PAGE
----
The Australian constitution has one great feature. It is incredibly hard to change.
This, obviously, is what Scott Morrison was thinking about when he proposed last week that Australia hold a constitutional referendum to deal with same-sex marriage.
A plebiscite would simply determine the public’s view on changing the Marriage Act via Parliament, but a constitutional referendum would propose adding the words “opposite and same-sex” before the word “marriage” in section 51(xxi) of the Constitution.
A plebiscite would have to simply receive a national majority to be considered decisive. But a constitutional referendum would have a much higher bar: both a national majority and majorities in at least four states.
Australia’s constitutional amendment system is often described as “notoriously difficult”. We are a “frozen continent”, constitutionally speaking.
Only eight out of 44 referendums have succeeded. This often cited figure understates the failure rate. Other possible referendums have been abandoned before coming to a vote. Kevin Rudd dropped Julia Gillard’s local government referendum when it became clear the Coalition’s enthusiasm for change was waning.
The Australian founders may not have intended it to be this hard to change the constitution. But there are good reasons for constitutional change to be difficult.
Constitutions exist in order to provide fixed rules about what governments can and cannot do. The strength of a constitution derives from the certainty it provides. A constitution that can be easily changed is not a constitution at all, in that it does not offer the stability necessary for long term economic and political management. In the pre-constitutional era, governments did not feel bound by rules. Now they do. That’s a very good thing.
This does not mean constitutions should be impossible to alter. But the danger to the constitution comes from reckless change, not stubborn adherence to the status quo. As Geoffrey Brennan and Hartmut Kliemt have written:
The slowness of the procedure will give us pause and help us steer a steadier constitutional and political course than we would do otherwise.
It’s important to note that the desirability of constitutional rigidity holds true even if we think the constitution is weak, or flawed, or could be amended in an obvious way.
Yes, we all have our own ideas of how statutes and constitution might be rewritten that would make this country more perfect. But just have a brief scan of the previous 44 referendums (Wikipedia has a nice list, with links to the questions themselves). It is pretty clear that Australia is better off, on balance, for having rejected most of them. Almost all were outright and explicit power grabs by the Commonwealth.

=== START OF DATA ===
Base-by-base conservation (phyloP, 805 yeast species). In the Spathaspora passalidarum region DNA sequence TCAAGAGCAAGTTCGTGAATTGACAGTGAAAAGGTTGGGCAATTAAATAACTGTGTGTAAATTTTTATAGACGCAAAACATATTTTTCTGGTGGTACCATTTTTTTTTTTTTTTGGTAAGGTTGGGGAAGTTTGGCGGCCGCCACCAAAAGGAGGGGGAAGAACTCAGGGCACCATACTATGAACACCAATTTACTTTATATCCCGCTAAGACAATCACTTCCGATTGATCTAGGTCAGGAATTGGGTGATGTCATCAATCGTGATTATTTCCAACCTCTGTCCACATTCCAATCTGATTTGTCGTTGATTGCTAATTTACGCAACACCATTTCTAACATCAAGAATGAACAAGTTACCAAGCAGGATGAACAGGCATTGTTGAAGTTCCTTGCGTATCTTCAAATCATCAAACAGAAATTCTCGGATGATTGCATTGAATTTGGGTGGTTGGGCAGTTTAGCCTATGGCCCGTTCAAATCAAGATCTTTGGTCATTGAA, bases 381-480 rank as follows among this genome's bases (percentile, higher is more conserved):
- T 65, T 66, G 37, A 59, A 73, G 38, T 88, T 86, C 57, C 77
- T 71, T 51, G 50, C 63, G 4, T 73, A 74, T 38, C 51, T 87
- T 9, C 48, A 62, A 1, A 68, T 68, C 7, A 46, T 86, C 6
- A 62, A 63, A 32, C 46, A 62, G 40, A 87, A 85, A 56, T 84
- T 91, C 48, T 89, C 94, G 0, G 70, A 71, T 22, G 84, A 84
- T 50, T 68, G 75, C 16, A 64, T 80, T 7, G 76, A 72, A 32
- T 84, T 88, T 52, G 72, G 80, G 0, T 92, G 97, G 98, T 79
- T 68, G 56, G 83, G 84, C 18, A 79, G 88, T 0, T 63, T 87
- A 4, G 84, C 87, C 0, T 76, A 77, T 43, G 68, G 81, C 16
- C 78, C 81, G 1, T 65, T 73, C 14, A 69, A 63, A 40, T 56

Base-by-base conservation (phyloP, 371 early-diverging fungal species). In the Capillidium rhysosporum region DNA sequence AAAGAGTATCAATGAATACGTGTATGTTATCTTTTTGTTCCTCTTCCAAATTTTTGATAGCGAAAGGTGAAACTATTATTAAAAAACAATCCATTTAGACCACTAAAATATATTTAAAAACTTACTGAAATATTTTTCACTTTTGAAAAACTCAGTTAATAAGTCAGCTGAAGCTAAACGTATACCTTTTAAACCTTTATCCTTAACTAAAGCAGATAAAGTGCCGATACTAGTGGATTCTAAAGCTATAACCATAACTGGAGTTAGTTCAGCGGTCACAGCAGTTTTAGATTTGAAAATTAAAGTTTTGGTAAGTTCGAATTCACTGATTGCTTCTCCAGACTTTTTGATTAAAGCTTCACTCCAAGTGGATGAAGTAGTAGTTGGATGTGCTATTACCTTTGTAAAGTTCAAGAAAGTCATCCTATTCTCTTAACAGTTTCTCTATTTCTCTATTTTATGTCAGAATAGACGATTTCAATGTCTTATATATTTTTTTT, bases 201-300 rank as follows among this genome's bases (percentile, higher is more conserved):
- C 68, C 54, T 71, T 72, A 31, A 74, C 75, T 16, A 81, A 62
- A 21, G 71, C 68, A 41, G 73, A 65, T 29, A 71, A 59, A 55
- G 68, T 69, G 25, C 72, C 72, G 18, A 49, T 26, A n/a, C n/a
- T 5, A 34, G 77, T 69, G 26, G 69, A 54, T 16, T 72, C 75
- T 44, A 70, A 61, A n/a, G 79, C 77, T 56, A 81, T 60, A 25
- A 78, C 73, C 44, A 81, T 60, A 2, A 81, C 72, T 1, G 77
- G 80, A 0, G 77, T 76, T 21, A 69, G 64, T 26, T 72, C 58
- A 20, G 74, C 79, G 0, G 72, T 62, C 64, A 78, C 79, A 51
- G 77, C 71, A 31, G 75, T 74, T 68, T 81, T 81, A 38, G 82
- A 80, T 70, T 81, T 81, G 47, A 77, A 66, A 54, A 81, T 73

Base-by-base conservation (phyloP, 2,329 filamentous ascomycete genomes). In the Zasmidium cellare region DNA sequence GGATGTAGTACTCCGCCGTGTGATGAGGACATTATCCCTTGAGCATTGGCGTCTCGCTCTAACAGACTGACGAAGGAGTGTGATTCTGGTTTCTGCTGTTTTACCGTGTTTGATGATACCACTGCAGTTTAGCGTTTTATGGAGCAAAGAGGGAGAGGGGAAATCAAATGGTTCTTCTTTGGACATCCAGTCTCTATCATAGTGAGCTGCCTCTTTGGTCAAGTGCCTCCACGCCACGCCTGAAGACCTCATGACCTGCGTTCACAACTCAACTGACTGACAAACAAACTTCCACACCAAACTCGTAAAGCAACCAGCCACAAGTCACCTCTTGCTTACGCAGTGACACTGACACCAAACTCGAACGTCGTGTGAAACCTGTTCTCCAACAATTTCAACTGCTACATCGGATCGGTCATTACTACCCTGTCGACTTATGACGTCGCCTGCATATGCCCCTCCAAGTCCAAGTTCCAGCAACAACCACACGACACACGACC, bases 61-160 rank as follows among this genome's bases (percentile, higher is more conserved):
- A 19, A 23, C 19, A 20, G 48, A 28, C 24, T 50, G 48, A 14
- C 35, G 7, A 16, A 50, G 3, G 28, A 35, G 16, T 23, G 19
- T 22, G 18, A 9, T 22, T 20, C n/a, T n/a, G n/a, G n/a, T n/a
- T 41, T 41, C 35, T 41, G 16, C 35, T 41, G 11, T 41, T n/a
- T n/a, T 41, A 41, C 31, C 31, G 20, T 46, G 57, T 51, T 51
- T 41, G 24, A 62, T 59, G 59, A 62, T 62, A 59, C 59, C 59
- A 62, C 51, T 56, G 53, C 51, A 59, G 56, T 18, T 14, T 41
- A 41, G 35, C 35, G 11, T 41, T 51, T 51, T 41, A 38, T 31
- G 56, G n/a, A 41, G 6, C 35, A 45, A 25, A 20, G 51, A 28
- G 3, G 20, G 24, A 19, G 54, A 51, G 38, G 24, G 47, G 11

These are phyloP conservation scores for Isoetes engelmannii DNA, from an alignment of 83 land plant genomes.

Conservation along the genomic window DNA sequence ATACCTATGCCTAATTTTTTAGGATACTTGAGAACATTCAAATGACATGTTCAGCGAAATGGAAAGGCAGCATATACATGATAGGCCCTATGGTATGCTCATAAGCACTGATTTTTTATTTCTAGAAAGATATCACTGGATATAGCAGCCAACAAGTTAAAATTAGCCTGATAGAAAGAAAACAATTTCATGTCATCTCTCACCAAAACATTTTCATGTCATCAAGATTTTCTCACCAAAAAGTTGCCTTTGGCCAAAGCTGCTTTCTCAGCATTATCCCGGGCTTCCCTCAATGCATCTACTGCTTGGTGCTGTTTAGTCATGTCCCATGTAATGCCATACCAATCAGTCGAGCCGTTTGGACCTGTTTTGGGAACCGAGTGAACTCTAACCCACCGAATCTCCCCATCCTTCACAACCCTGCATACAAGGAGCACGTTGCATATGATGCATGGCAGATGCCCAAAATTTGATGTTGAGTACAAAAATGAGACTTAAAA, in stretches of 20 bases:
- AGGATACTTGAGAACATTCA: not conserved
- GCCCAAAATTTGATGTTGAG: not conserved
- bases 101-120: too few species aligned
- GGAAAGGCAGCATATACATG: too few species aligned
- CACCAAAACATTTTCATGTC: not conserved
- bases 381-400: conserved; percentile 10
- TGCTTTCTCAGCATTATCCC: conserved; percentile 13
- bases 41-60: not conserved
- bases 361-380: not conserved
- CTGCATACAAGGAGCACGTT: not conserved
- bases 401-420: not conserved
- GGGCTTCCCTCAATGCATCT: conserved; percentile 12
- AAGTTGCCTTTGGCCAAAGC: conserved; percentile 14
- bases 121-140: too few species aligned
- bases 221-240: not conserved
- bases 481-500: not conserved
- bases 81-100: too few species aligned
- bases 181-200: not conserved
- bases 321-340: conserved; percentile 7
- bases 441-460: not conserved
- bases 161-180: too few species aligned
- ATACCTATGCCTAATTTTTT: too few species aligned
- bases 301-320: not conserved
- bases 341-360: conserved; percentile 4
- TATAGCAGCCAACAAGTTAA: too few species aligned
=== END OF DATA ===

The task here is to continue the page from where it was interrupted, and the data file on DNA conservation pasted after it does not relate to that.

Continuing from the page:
With all this in mind, the requirement that a constitutional referendum achieve a double majority – majority of the population and majority in the majority of states – is in fact a relatively low bar for a change to the rules that govern the structure of the government.
After all, what is the alternative? Simple majority voting? Majority voting is not inherently more democratic.
We are more likely to make democratic decisions – that is, decisions that more represent the will of the people – with a higher threshold. When 51 per cent of the population impose their views on 49 per cent of the population, it’s hard to say that imposition has much moral authority.
This is the basic case for constitutional conservatism (couched admittedly in economic terms rather than the usual legal ones). Continuity should be preferred. Change should be resisted.
The Liberal Party used to be the party of constitutional conservatism. Labor has always wanted constitutional reform. The Coalition’s historical role is to hold the line, to espouse modesty and stability; the sort of virtues represented by the Samuel Griffith Society and a long line of conservative judges and political leaders.
Yet under Tony Abbott, the Coalition appears to have abandoned that storied and entirely necessary tradition.
In opposition, Abbott had signed up to Gillard’s local government referendum. He had to be pulled back into line by state Liberal party divisions.
Abbott wants to amend the constitution to recognise Indigenous Australians. You only need observe how the recognition debate has spiralled out of the Government’s control to see how antithetical it is to the conservative mindset.
Now senior ministers of the government are seriously proposing a constitutional amendment for no other reason than to stack the deck against a policy they oppose. And that policy is, we are repeatedly told, a second-order issue.
There’s no reason for a constitutional referendum on same-sex marriage. The High Court has said the Commonwealth Parliament has the power to legislate in this area. The constitutional approach is only being floated because Morrison and others want the measure to fail.
Constitutional conservatism was once a matter of deep Liberal identity. Now it’s just another political trick for short-term gain.